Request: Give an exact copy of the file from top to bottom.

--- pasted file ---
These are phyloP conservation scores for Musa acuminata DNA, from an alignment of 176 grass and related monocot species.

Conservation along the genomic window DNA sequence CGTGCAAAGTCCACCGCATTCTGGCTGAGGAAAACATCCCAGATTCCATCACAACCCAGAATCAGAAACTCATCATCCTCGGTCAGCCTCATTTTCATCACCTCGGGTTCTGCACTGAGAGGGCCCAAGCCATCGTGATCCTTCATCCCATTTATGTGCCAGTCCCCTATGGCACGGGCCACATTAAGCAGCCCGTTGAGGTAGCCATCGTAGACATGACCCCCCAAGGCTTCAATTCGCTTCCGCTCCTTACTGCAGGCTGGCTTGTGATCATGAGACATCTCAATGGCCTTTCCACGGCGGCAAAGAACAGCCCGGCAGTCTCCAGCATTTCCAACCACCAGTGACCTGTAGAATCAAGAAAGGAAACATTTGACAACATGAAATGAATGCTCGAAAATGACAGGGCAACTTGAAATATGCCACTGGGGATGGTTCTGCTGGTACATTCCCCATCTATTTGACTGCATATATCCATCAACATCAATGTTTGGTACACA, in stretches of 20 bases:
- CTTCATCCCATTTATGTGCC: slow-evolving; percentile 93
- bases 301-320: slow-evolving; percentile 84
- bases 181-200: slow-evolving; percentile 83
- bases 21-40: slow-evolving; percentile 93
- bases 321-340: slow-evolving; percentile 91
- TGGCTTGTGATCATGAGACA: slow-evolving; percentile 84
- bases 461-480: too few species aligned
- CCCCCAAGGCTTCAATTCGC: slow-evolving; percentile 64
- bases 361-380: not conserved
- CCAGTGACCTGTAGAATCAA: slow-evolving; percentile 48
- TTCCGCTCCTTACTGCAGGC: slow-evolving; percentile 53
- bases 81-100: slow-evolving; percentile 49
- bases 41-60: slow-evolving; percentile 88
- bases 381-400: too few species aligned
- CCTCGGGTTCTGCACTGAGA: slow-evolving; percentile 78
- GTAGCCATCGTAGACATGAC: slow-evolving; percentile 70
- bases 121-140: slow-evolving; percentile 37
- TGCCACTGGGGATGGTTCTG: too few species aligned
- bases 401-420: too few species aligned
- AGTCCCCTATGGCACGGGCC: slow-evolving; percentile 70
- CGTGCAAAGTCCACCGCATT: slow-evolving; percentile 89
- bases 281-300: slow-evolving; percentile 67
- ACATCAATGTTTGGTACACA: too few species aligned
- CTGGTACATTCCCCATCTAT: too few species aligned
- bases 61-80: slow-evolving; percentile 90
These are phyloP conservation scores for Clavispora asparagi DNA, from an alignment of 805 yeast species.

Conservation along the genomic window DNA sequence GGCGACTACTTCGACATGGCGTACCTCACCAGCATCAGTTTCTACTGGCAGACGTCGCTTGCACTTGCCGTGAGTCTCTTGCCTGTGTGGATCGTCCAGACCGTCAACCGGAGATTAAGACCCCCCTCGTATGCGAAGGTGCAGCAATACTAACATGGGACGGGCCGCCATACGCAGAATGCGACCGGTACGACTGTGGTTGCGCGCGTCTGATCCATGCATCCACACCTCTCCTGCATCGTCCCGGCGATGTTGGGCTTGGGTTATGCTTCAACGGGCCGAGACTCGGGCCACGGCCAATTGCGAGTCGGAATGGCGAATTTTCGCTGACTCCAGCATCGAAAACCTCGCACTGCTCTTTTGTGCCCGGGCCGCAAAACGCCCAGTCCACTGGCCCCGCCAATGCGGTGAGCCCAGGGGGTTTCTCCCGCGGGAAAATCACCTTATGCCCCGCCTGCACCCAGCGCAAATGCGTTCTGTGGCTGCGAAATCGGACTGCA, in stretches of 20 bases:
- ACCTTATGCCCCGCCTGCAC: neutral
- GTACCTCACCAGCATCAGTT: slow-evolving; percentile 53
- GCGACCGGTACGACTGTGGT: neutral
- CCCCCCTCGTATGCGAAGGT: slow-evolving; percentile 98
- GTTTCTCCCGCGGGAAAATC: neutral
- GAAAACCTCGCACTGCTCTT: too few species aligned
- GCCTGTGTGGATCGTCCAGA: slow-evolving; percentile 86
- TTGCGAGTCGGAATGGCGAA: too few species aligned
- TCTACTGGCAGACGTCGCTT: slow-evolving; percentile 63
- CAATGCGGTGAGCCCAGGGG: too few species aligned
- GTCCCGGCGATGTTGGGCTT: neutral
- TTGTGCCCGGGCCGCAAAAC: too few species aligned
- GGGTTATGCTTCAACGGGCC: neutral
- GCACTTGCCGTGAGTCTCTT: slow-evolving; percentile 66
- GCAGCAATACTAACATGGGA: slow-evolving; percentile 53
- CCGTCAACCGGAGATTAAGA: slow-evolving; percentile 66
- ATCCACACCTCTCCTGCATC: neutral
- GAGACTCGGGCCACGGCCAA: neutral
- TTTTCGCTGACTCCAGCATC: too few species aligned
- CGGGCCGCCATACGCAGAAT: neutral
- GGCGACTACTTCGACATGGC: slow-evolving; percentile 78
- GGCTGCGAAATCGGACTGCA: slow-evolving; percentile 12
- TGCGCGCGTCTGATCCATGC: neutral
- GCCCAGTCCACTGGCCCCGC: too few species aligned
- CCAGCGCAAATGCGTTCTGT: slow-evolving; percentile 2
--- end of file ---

These are phyloP conservation scores for Musa acuminata DNA, from an alignment of 176 grass and related monocot species.

Conservation along the genomic window DNA sequence CGTGCAAAGTCCACCGCATTCTGGCTGAGGAAAACATCCCAGATTCCATCACAACCCAGAATCAGAAACTCATCATCCTCGGTCAGCCTCATTTTCATCACCTCGGGTTCTGCACTGAGAGGGCCCAAGCCATCGTGATCCTTCATCCCATTTATGTGCCAGTCCCCTATGGCACGGGCCACATTAAGCAGCCCGTTGAGGTAGCCATCGTAGACATGACCCCCCAAGGCTTCAATTCGCTTCCGCTCCTTACTGCAGGCTGGCTTGTGATCATGAGACATCTCAATGGCCTTTCCACGGCGGCAAAGAACAGCCCGGCAGTCTCCAGCATTTCCAACCACCAGTGACCTGTAGAATCAAGAAAGGAAACATTTGACAACATGAAATGAATGCTCGAAAATGACAGGGCAACTTGAAATATGCCACTGGGGATGGTTCTGCTGGTACATTCCCCATCTATTTGACTGCATATATCCATCAACATCAATGTTTGGTACACA, in stretches of 20 bases:
- CTTCATCCCATTTATGTGCC: slow-evolving; percentile 93
- bases 301-320: slow-evolving; percentile 84
- bases 181-200: slow-evolving; percentile 83
- bases 21-40: slow-evolving; percentile 93
- bases 321-340: slow-evolving; percentile 91
- TGGCTTGTGATCATGAGACA: slow-evolving; percentile 84
- bases 461-480: too few species aligned
- CCCCCAAGGCTTCAATTCGC: slow-evolving; percentile 64
- bases 361-380: not conserved
- CCAGTGACCTGTAGAATCAA: slow-evolving; percentile 48
- TTCCGCTCCTTACTGCAGGC: slow-evolving; percentile 53
- bases 81-100: slow-evolving; percentile 49
- bases 41-60: slow-evolving; percentile 88
- bases 381-400: too few species aligned
- CCTCGGGTTCTGCACTGAGA: slow-evolving; percentile 78
- GTAGCCATCGTAGACATGAC: slow-evolving; percentile 70
- bases 121-140: slow-evolving; percentile 37
- TGCCACTGGGGATGGTTCTG: too few species aligned
- bases 401-420: too few species aligned
- AGTCCCCTATGGCACGGGCC: slow-evolving; percentile 70
- CGTGCAAAGTCCACCGCATT: slow-evolving; percentile 89
- bases 281-300: slow-evolving; percentile 67
- ACATCAATGTTTGGTACACA: too few species aligned
- CTGGTACATTCCCCATCTAT: too few species aligned
- bases 61-80: slow-evolving; percentile 90
These are phyloP conservation scores for Clavispora asparagi DNA, from an alignment of 805 yeast species.

Conservation along the genomic window DNA sequence GGCGACTACTTCGACATGGCGTACCTCACCAGCATCAGTTTCTACTGGCAGACGTCGCTTGCACTTGCCGTGAGTCTCTTGCCTGTGTGGATCGTCCAGACCGTCAACCGGAGATTAAGACCCCCCTCGTATGCGAAGGTGCAGCAATACTAACATGGGACGGGCCGCCATACGCAGAATGCGACCGGTACGACTGTGGTTGCGCGCGTCTGATCCATGCATCCACACCTCTCCTGCATCGTCCCGGCGATGTTGGGCTTGGGTTATGCTTCAACGGGCCGAGACTCGGGCCACGGCCAATTGCGAGTCGGAATGGCGAATTTTCGCTGACTCCAGCATCGAAAACCTCGCACTGCTCTTTTGTGCCCGGGCCGCAAAACGCCCAGTCCACTGGCCCCGCCAATGCGGTGAGCCCAGGGGGTTTCTCCCGCGGGAAAATCACCTTATGCCCCGCCTGCACCCAGCGCAAATGCGTTCTGTGGCTGCGAAATCGGACTGCA, in stretches of 20 bases:
- ACCTTATGCCCCGCCTGCAC: neutral
- GTACCTCACCAGCATCAGTT: slow-evolving; percentile 53
- GCGACCGGTACGACTGTGGT: neutral
- CCCCCCTCGTATGCGAAGGT: slow-evolving; percentile 98
- GTTTCTCCCGCGGGAAAATC: neutral
- GAAAACCTCGCACTGCTCTT: too few species aligned
- GCCTGTGTGGATCGTCCAGA: slow-evolving; percentile 86
- TTGCGAGTCGGAATGGCGAA: too few species aligned
- TCTACTGGCAGACGTCGCTT: slow-evolving; percentile 63
- CAATGCGGTGAGCCCAGGGG: too few species aligned
- GTCCCGGCGATGTTGGGCTT: neutral
- TTGTGCCCGGGCCGCAAAAC: too few species aligned
- GGGTTATGCTTCAACGGGCC: neutral
- GCACTTGCCGTGAGTCTCTT: slow-evolving; percentile 66
- GCAGCAATACTAACATGGGA: slow-evolving; percentile 53
- CCGTCAACCGGAGATTAAGA: slow-evolving; percentile 66
- ATCCACACCTCTCCTGCATC: neutral
- GAGACTCGGGCCACGGCCAA: neutral
- TTTTCGCTGACTCCAGCATC: too few species aligned
- CGGGCCGCCATACGCAGAAT: neutral
- GGCGACTACTTCGACATGGC: slow-evolving; percentile 78
- GGCTGCGAAATCGGACTGCA: slow-evolving; percentile 12
- TGCGCGCGTCTGATCCATGC: neutral
- GCCCAGTCCACTGGCCCCGC: too few species aligned
- CCAGCGCAAATGCGTTCTGT: slow-evolving; percentile 2